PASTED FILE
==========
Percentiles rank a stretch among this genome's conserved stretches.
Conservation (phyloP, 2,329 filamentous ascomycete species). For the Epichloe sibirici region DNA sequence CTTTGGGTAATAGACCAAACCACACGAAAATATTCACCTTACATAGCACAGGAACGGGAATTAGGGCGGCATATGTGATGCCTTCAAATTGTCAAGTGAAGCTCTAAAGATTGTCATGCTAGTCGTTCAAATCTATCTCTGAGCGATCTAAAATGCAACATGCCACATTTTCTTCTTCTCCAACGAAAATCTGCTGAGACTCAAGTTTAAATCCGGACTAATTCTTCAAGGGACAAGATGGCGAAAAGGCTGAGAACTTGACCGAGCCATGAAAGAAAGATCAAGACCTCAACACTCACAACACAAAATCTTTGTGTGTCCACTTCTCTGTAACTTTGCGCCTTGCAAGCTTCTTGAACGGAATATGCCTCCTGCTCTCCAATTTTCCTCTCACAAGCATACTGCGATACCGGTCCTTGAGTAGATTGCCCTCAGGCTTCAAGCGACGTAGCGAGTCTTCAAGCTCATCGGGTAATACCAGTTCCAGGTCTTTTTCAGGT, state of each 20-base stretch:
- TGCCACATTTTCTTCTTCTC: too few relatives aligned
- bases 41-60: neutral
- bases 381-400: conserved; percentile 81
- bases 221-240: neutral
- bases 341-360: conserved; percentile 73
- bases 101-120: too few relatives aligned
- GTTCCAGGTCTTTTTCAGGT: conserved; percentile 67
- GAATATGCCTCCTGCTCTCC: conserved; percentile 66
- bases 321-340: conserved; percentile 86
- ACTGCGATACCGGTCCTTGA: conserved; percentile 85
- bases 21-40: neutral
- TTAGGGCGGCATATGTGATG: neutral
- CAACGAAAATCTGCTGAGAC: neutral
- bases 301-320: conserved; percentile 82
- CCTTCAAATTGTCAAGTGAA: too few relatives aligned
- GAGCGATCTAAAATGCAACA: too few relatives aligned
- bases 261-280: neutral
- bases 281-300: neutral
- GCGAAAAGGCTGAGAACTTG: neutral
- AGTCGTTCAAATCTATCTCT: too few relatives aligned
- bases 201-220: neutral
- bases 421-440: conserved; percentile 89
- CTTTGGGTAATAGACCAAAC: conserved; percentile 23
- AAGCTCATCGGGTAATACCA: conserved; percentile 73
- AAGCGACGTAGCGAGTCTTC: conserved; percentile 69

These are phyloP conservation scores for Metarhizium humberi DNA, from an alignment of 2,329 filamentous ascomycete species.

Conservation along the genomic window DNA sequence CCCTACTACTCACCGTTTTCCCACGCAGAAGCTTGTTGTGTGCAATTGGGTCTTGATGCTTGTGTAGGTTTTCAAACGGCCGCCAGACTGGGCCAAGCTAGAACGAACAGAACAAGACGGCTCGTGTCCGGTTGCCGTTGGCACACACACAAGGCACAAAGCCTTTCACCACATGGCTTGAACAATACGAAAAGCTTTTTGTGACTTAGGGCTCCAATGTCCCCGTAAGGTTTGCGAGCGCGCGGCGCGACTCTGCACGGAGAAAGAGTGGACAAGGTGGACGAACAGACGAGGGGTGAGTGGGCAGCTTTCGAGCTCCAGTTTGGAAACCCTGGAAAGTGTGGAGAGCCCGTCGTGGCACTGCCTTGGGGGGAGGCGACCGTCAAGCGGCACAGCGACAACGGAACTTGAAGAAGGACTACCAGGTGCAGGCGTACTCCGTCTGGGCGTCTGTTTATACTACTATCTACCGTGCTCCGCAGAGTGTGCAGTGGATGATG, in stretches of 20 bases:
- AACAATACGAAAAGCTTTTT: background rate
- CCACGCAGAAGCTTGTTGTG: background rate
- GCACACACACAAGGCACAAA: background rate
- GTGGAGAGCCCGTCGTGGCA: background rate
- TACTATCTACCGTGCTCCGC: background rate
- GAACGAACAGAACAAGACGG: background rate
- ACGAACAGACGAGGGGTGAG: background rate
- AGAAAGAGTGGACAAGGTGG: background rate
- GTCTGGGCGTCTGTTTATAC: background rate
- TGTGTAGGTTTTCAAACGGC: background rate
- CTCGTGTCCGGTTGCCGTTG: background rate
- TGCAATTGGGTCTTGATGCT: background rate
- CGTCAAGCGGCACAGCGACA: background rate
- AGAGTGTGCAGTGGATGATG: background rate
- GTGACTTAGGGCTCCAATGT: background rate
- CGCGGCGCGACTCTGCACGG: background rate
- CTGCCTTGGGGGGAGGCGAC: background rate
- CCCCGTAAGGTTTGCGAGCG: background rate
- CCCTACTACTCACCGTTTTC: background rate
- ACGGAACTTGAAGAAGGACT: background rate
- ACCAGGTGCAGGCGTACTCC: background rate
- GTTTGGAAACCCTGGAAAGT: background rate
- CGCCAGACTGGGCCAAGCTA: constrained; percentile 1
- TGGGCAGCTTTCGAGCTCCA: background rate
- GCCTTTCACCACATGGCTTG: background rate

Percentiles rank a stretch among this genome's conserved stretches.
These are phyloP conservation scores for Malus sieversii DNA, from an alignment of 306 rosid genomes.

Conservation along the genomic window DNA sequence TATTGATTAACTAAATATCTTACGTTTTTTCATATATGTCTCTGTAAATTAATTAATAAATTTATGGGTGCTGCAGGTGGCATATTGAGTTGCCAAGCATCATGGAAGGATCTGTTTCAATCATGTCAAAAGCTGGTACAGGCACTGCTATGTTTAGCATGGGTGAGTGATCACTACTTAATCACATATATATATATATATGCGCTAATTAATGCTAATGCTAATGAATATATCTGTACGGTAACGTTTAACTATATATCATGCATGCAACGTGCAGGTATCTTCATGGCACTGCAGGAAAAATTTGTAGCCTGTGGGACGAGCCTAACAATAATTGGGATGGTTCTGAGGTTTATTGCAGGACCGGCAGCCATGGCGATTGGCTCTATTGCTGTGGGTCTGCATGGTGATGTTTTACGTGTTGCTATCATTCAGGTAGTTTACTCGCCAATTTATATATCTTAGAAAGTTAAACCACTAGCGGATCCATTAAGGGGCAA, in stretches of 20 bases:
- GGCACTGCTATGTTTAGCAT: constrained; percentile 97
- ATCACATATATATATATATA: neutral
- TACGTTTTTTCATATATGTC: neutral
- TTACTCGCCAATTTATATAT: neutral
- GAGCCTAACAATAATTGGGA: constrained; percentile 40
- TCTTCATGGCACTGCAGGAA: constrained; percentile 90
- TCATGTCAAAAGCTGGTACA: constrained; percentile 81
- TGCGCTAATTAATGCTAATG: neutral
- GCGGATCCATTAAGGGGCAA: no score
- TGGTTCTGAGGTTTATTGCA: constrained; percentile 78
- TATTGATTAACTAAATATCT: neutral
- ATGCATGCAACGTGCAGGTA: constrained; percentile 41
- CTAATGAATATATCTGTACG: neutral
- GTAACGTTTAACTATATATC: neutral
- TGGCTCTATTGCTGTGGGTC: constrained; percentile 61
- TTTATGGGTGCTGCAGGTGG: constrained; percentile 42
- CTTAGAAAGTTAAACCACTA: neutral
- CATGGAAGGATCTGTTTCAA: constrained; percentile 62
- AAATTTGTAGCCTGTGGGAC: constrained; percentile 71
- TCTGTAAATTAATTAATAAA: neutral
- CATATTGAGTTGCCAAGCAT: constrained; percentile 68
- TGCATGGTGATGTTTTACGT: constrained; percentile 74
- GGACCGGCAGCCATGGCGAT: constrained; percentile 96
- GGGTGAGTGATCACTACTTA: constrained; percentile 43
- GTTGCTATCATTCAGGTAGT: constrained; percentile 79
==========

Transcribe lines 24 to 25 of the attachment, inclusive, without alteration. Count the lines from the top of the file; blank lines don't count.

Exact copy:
- bases 421-440: conserved; percentile 89
- CTTTGGGTAATAGACCAAAC: conserved; percentile 23